EDITORIAL | Somalia may pay the price for not moving early on Covid-19 vaccines


EDITORIAL | Somalia was on Thursday joining other member states of the UN to celebrate the anniversary of the Universal Declaration of Human Rights. But this year’s celebrations of the Human Rights Day coincided with calls for resilience and bouncing back better after the Covid-19 pandemic.

Like all other countries in the world, Somalia has faced the whip of the pandemic in all its sectors, admitted James Swan, the UN Secretary-General’s representative to Somalia. This is why it is curious that Somalia leaders have hardly explained whether they plan to purchase any of the vaccines being prepared for the market.

Ever since the pandemic began, Somalia has shown an impressive fight against the pandemic. Despite recording 4579 cases, 3529 of them have recovered and gone back to normal life, but 121 others have died. Compared to other developed countries, it is obvious that the Covid-19 pandemic has not been as tragic in Somalia in spite of the country’s fragile healthcare system.

It would be foolhardy, however, for any policymakers in Somalia to think the battle against Covid-19 will be won, regardless of whether the country takes part in vaccine purchases or even research.

By Thursday evening, the US Federal Drugs Authority was determining whether to grant an emergency approval to a vaccine developed by Pfizer and BioNTech which will mean an urgent administration to the US public. The UK already began issuing the vaccine.

Vaccine production, access, distribution cost has already combined to lock out many countries as the rich compete for the available doses. In fact, a grim estimate floated in various fora last week showed that all the 2 billion doses on the market this far have already been purchased, meaning other countries like Somalia may have to wait up to 2022 to get theirs.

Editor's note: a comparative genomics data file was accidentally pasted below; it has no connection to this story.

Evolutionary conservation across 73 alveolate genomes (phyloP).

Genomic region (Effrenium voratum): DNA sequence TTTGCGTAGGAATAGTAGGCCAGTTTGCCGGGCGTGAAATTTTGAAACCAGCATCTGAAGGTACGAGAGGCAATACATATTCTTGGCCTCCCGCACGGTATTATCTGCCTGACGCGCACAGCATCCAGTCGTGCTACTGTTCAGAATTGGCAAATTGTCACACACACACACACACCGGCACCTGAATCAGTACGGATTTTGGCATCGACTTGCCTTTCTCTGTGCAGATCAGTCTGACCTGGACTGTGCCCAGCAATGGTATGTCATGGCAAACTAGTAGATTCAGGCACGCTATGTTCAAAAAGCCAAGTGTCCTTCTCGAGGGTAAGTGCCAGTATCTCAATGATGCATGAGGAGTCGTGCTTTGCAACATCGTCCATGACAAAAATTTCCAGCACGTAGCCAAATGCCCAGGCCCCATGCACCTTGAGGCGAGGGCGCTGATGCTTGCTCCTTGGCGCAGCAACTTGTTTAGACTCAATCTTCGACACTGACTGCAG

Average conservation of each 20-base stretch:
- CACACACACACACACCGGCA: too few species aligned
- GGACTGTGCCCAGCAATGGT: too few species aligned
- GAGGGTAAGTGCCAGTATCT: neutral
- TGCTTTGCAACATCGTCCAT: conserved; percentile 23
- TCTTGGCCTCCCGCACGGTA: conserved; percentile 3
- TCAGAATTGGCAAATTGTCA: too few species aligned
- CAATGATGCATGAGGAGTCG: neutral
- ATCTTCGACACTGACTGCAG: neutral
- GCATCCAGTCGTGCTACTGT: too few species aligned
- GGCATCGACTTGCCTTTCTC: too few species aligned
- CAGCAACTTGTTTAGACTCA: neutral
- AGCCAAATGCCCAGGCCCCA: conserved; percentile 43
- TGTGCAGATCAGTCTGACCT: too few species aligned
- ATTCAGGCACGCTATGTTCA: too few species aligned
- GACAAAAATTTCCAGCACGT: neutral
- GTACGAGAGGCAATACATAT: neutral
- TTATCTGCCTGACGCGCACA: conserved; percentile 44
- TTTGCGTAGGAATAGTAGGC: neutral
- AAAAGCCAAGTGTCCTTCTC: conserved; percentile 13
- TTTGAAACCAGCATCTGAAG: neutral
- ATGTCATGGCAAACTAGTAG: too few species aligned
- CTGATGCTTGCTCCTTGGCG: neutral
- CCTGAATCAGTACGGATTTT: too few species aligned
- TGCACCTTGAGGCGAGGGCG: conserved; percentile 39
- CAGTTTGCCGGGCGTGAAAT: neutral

For countries in Africa, it has been worse especially since storage and distribution facilities are still bone-poor. The Pfizer vaccine, for example, may not be utilized in Africa because the storage requires temperatures as low as -70°C.

It means that Africa may have to look at what Oxford University-AstraZeneca, the Chinese, Russians, or even Germans are doing in their labs.

Our concern for Somalia is in the fact that there seems to be little attention given to vaccines. We understand that the political temperatures in the country have risen over the recent months. But there can never be an excuse for leaving a matter of strategic importance to the political fate.

Neighboring countries such as Kenya and Ethiopia have had their national carriers announce elaborate plans to ferry the delicate vaccines to places they fly. Ethiopian Airlines flies to Mogadishu. It would be interesting to see if there is the intention to tap into their new facilities and bring in crucial jabs.

Kenya is currently taking part in trials for the Oxford University-AstraZeneca, whose initial tests showed a 70 percent efficacy rate which rises with an increase in dosage to half.

But then several other African countries like Somalia have infuriated the WHO by showing no concern to ready their grounds for vaccine use.

Somalia should have learned lessons from past health regulations. Foreign countries still place on Somali travelers an inconveniencing demand of health certifications to be met, including valid yellow fever certificates.

If the world were to move and demand a covid-19 vaccination certificate, Somalia will surely be another problematic situation burdening its people.

There is little to do to force other countries to lessen travel conditions for Somalis. But at least government officials must show interest to have vaccines made available to those who can afford to take jabs.


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